Given the conflicting results and the fact that the positive and negative roles of melatonin in creating depression are unknown, the aim of this study was to compare morning and nocturnal serum melatonin rhythm levels in patients with MDD. The second aim was to measure morning and nocturnal serum melatonin levels in depressed and healthy men and women.
This was an analytical cross-sectional study. A group of depressed patients and a group of healthy control subjects were selected by convenience sampling. The individuals were chosen from among patients attended at the industrial medical unit of the Iron Smelting Company of Isfahan, Iran. These individuals underwent a medical examination and then gave responses in the Beck depression inventory (BDI-II). Those who obtained a depression score greater than 20 were included in the depressed group. Among this group, 50 patients were chosen. Likewise, among the individuals who obtained a depression score less than 9, 50 were chosen for inclusion in the healthy control group. The control group was chosen to match the depressed patients in terms of educational, social, occupational and economic situations. All of the subjects were interviewed psychiatrically, and the presence of depression disorder was confirmed on the basis of the Diagnostic and Statistical Manual of Mental Disorders (DSM) criteria. It should be noted that eight out of the 50 depressed patients were excluded from the study because they were suffering from anxiety disorders based on the Structured Clinical Interview for the DSM (SCID). The exclusion criteria consisted of the presence of drug consumption, use of narcotic substances, physical and psychosomatic disorders, stressors and malfunctioning of the thyroid gland.
Beck depression inventory (BDI)
The BDI is a 21-item self-reporting scale that is designed to measure the signs of depression in the general population. It assesses the primary symptoms used to make a clinical diagnosis of depression. The revised draft of the scale, namely, BDI-II, presents greater concordance with the DSM than shown by the first draft and is based on cognitive theory. It covers all of the elements of depression.28 In relation to the revised draft, Steer et al.28 have reported that the coefficient of internal stability ranges from 72% to 92%, with a mean of 86%, and that the alpha coefficient for patients is 86% and for normal healthy controls is 81%.28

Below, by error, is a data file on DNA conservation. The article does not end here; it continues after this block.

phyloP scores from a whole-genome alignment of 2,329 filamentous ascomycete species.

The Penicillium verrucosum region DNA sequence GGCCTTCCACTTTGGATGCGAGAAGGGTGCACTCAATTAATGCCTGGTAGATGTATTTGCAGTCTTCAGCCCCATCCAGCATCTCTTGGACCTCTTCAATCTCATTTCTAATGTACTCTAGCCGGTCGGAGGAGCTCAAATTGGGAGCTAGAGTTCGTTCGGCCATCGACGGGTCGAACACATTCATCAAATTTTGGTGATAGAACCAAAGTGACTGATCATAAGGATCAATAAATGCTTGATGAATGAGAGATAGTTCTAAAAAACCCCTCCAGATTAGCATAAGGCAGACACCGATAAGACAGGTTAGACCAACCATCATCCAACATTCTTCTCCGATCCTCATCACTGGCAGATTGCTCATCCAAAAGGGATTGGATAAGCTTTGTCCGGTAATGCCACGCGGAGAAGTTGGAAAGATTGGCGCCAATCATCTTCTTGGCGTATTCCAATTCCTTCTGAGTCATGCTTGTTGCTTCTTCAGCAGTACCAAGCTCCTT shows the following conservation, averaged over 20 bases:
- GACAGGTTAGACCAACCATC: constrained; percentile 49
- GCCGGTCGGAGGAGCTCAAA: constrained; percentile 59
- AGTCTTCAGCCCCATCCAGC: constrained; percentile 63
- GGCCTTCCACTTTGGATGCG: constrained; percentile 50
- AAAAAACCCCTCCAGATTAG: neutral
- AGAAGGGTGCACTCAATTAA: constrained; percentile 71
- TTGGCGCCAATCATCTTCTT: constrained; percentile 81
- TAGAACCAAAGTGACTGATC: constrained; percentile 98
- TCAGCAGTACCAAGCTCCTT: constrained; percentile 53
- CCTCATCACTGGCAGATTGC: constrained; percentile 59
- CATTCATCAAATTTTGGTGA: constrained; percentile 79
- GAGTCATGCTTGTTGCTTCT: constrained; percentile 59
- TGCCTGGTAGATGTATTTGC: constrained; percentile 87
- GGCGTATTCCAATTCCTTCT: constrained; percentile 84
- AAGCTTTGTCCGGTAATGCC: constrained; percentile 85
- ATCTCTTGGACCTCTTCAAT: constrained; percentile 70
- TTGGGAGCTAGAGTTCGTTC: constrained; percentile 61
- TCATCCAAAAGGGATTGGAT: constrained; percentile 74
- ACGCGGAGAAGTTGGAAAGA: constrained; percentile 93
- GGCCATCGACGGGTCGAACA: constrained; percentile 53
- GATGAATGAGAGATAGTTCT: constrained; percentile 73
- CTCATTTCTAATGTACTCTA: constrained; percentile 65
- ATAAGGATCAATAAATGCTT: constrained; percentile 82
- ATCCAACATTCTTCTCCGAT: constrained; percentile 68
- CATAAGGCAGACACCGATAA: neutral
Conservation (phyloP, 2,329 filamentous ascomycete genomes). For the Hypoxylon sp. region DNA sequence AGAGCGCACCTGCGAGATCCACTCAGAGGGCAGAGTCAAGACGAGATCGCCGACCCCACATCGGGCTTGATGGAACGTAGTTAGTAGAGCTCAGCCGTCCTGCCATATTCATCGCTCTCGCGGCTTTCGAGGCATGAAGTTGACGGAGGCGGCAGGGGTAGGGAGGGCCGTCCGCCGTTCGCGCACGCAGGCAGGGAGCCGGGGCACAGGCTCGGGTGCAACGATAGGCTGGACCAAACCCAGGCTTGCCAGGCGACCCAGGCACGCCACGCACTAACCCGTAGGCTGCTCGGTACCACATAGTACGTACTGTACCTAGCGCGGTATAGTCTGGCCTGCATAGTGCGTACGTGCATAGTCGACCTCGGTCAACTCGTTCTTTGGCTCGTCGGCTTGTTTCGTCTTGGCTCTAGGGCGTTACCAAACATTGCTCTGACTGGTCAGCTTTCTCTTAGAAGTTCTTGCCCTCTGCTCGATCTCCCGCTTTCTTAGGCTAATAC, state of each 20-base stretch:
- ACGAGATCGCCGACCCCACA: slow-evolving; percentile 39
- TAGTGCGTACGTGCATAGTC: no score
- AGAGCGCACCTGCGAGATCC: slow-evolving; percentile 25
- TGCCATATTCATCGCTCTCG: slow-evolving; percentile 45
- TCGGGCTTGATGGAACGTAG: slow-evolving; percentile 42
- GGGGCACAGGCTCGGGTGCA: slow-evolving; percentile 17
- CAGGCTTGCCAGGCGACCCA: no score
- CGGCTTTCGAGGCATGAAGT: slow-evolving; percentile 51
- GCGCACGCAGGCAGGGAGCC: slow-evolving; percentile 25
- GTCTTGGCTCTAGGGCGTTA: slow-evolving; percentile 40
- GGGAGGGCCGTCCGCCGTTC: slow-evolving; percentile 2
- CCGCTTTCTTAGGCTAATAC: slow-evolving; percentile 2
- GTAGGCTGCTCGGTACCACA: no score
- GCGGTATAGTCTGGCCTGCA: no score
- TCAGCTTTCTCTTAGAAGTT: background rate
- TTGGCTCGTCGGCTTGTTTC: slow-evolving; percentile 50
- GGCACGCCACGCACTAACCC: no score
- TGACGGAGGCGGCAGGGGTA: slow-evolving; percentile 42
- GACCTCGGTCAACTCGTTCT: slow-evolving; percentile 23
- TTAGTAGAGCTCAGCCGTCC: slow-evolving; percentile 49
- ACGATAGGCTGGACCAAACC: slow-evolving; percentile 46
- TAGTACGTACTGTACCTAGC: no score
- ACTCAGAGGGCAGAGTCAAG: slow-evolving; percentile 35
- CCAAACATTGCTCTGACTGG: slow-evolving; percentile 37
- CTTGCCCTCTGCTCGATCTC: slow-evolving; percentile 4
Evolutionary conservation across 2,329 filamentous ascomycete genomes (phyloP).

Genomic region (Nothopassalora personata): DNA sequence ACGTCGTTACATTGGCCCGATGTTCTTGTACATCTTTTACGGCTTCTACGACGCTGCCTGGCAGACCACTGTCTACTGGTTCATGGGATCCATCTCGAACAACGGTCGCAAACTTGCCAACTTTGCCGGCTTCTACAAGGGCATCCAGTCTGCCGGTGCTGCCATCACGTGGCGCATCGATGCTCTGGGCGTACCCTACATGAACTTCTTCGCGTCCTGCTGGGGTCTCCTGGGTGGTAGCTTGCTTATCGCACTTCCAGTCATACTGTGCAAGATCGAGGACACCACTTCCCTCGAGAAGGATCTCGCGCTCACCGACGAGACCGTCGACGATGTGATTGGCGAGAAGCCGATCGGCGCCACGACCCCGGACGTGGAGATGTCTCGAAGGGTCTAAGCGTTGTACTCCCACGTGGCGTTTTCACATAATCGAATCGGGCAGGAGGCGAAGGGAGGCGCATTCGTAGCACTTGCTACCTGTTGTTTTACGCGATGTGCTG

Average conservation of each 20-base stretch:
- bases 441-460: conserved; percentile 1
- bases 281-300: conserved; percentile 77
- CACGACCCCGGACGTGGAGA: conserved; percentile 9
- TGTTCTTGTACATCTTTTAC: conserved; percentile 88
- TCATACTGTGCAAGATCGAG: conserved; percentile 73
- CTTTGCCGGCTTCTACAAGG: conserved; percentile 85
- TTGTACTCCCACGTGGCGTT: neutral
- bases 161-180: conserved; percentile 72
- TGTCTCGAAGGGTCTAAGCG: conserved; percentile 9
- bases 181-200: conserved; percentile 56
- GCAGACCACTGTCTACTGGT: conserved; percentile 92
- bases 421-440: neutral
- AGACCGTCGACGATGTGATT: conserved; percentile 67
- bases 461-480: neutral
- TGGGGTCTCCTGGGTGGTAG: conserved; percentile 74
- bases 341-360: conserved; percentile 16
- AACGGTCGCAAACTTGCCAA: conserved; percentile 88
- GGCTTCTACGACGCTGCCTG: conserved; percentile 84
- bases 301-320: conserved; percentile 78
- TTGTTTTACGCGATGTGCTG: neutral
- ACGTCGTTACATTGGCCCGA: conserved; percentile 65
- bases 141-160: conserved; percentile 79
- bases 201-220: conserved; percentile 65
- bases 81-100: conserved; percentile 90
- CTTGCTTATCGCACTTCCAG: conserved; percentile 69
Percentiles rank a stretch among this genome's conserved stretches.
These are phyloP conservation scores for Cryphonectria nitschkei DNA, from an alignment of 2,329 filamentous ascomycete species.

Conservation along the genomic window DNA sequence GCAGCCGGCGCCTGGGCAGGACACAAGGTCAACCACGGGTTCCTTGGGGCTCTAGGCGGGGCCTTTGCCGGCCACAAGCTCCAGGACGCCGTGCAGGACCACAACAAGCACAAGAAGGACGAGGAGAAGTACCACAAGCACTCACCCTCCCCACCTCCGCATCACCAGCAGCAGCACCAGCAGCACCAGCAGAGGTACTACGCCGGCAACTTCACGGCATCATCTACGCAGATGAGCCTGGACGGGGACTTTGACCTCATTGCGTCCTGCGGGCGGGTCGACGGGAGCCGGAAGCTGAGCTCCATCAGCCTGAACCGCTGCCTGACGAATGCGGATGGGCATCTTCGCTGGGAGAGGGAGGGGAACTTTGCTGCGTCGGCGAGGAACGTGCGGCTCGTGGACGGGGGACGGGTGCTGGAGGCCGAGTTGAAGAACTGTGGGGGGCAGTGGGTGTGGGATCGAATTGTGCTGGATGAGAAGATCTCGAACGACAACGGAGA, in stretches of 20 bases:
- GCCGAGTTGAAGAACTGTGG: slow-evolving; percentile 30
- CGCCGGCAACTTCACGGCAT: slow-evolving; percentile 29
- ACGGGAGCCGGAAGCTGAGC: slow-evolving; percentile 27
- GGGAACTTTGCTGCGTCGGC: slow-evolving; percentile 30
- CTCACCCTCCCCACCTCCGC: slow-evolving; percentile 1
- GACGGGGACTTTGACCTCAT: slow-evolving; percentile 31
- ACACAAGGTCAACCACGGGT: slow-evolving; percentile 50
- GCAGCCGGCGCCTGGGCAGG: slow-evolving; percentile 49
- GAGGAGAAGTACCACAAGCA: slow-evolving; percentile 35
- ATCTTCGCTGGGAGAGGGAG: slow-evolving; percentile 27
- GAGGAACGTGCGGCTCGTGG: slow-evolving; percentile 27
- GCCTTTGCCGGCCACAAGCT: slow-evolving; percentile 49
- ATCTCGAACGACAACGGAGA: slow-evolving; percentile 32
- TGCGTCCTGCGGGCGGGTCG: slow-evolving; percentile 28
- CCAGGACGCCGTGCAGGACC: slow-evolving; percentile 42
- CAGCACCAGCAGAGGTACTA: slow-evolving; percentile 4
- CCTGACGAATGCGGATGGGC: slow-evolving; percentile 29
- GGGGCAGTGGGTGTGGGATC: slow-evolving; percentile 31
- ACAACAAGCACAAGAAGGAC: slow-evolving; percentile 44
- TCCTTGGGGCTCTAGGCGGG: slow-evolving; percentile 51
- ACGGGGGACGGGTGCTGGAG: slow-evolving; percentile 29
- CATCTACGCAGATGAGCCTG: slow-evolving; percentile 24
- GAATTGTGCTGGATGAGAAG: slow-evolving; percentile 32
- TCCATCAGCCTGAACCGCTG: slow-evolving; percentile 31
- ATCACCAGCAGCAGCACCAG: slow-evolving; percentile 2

Quantitative determination of melatonin levels
The examinees were asked not to take any medicine for one week before the melatonin assay. Venous blood (5 ml) was taken from both groups at 8:00 am on a particular day. At the end of the same day, at midnight, blood samples were again taken from the subjects under dim light in the laboratory of the Motaharea hospital of the Iron Smelting Company. The blood samples were centrifuged, and their sera were separated within 30 minutes. The sera were incubated at -70 ºC. Serum melatonin levels were assayed using an enzyme-linked immunosorbert assay (ELISA) kit (cat no. RE54021; IBL, Hamburg, Germany) with the following characteristics: sensitivity, 1.6 pg/ml; intra-assay coefficient of variation (CV), 3.0-11.4%; inter-assay CV, 4-19.3%).
To extract the solid phase, the extraction columns were first placed in the glass tubes for the column conditioning. Then, 2 x 1 ml of undiluted methanol was added to the column; the solvent was passed through the column by means of centrifugation, and the eluate was discarded. Then, 2 × 1 ml of double distilled water was added to the columns, and the solvent was allowed to pass through the column by means of centrifugation, and the eluate was discarded. The extraction columns were then placed in the glass tubes for the sample application, and 0.5 ml of standards, controls and samples were added to the columns. Then, 2 × 1 ml of 10% methanol in double distilled water (v/v) was added to the columns, and centrifuged and the eluate was discarded. The extraction columns were then placed in new glass tubes and 1 ml of undiluted methanol was added to the columns, and the columns were removed from the tubes. The solution collected from the tubes was then used for the next steps.